Out of Range – Work Risks of Wildlife Protection Officers

by Melody Kemp

 It was nine at night and the shooters had the advantage of superior fire power and night vision goggles …. We stood no chance. Two friends were killed…”

Source: Melody Kemp

David Paklett, a Wildlife Ranger working in Tanzania pulled up his trouser leg and showed me an ugly red scar that looked a bit like an alien pasted to his skin. It was 2013. We were in Spain’s ancient university town of Salamanca, at WILD 10, a sporadic gathering of wilderness and conservation specialists.  He told me how the year before, he and his colleagues had been in a John Woo style shoot out with Vietnamese poachers. The Vietnamese were overhead in a helicopter, firing at them with automatic rifles. ‘It was nine at night and the shooters had the advantage of superior fire power and night vision goggles.’

His words have stayed with me.

‘We stood no chance. Two friends were killed, and I got this.’ When I looked up, his eyes had the look of someone who was looking back with horror. ‘Did you ever talk about that night with anyone?’ I asked sipping a Rioja red. ‘Who is there to tell?’ David grimaced. ‘It’s part of the job. The game has changed. The Chinese are arming these guys and making sure they get away with the kill. The forces behind them are so powerful and we have no resources.’

Lao Rangers in the Annamite mountain range report the same fear according to

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OHS is not all about workers compensation data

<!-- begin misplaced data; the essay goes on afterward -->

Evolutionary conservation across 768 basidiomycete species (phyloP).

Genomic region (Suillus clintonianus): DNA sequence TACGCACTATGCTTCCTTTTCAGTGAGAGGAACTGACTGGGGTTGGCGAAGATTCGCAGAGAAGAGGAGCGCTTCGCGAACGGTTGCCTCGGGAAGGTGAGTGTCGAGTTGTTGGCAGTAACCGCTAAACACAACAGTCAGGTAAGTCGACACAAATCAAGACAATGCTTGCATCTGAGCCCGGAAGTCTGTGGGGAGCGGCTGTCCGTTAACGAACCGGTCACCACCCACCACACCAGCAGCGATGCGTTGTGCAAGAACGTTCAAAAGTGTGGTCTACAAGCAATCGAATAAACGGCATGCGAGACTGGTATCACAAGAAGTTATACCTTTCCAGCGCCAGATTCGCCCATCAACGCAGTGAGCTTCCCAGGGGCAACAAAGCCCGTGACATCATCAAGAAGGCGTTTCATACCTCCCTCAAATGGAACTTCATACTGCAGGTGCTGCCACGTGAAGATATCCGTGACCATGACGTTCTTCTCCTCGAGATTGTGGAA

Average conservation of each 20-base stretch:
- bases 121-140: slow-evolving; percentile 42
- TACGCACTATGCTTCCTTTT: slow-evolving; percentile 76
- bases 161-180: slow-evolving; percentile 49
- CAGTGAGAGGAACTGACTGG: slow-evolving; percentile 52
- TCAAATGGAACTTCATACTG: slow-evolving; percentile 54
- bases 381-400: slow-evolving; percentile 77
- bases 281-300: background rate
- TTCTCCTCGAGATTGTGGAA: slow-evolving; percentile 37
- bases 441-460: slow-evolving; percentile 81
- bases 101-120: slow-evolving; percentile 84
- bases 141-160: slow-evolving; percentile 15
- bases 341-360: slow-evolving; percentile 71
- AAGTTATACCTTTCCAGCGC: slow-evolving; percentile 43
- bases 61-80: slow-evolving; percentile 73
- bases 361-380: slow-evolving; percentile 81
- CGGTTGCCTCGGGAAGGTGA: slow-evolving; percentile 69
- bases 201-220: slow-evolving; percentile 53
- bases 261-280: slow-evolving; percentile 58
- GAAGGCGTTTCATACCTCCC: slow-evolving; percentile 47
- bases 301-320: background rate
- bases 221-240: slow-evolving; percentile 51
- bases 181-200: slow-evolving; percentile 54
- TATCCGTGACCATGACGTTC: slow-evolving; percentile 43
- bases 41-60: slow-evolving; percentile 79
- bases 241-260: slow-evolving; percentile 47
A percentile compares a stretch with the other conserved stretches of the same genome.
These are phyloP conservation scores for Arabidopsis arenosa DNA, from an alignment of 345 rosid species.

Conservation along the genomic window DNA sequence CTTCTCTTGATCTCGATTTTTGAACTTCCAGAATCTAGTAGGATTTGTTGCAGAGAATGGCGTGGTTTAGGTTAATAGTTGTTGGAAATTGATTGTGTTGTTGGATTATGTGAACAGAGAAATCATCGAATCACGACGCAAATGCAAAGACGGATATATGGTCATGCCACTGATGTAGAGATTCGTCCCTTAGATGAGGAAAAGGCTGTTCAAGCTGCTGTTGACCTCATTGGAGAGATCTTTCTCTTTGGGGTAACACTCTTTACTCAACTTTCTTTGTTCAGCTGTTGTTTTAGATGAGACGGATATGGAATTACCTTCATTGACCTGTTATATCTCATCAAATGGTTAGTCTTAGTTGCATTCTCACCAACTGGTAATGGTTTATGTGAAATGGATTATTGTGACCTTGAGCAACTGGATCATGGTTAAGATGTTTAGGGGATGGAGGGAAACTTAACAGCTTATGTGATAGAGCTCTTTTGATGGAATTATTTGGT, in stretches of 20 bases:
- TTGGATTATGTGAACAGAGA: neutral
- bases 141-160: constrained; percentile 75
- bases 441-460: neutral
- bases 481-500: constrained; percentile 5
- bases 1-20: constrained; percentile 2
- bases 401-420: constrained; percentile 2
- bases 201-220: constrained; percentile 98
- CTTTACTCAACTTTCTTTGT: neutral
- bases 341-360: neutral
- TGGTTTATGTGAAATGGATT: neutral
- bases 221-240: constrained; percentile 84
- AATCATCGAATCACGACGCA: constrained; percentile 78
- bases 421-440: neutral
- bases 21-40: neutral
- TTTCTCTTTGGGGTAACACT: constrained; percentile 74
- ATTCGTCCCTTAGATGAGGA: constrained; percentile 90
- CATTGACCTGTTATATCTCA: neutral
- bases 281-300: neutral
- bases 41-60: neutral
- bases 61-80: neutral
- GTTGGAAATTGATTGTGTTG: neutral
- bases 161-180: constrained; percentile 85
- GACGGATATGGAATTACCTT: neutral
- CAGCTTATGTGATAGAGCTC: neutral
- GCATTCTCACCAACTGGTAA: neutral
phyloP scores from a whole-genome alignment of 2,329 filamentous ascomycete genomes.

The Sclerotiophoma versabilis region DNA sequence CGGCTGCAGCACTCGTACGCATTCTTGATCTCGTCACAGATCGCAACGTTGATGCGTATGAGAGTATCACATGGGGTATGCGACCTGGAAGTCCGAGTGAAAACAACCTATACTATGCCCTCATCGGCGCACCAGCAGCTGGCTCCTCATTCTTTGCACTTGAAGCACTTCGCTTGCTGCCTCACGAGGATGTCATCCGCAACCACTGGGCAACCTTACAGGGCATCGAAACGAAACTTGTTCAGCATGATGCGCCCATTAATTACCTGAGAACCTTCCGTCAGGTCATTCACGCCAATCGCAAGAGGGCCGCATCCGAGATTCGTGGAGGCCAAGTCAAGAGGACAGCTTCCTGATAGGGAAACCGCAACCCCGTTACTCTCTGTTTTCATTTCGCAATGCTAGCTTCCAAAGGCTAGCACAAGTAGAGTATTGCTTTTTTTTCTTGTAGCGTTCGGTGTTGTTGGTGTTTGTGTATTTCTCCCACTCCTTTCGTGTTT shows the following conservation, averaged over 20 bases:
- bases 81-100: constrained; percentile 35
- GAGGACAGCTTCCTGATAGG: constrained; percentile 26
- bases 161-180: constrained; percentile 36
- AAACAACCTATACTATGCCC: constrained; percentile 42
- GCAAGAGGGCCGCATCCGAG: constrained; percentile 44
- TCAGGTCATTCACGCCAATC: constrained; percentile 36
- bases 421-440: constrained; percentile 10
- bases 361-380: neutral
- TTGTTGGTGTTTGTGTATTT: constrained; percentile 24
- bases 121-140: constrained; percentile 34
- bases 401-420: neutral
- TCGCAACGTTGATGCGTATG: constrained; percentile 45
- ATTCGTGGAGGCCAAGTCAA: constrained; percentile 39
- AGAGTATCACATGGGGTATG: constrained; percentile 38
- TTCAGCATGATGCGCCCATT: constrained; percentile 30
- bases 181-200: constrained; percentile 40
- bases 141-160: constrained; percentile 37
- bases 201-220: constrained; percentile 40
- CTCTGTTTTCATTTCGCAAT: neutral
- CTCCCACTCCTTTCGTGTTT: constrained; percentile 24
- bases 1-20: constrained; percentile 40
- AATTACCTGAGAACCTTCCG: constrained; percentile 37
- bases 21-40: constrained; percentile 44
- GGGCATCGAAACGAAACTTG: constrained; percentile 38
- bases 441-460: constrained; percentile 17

Every couple of months, after the release of official workplace fatality figures and serious injury, the Australian media reports the three most dangerous industries as Agriculture, Fishing and Forestry.  The latest article appeared in Australia’s Fairfax Media on 17 January 2018.  It is good that occupational health and safety (OHS) is gaining attention.  When so little media attention is given, any publicity is useful.

However this type of article also presents some negatives, including that it may be only representing 60% of all workplace fatalities and serious injuries.

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2017 Year in Review creates anxiety and calls for action

Last week in Sydney and Melbourne law firm Clyde & Co conducted seminars reviewing 2017 through the workplace health and safety perspective.  Alena Titterton (pictured right) hosted the Melbourne event which did not follow the proposed topics, but it was friendly and informative, and covered a lot of ground.

This article focuses on the statistics presented in the Year in Review document and some commentary from Titterton.

(An exclusive conversation with Titterton is to be in the next episode of Safety At Work Talks podcast)

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Action on insurance for OHS penalties slows down

In all of the discussion about the new industrial manslaughter laws in Queensland, the topic of directors and officers liability insurance has been overlooked.  As mentioned in an earlier article

“….the Queensland Government has promised to ban insurance products that pay occupational health and safety (OHS) penalties imposed against employers.”

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The clash between money and lives

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A media release from Australia’s Minister for Employment, Michaela Cash, starts the theme of management of workers compensation on the cusp of National Safe Work Month.  The purpose of the media release is ostensibly to celebrate that Comcare has become a fully funded scheme for the first time since 2010 but this is undermined by party politics:

“These results are another clear example of the Turnbull Government cleaning up after Labor’s slack financial management, while still delivering the most efficient and effective service for injured and ill employees.

Under Labor, Comcare had become a budget black hole into which taxpayer’s money simply disappeared.”

Continue reading “The clash between money and lives”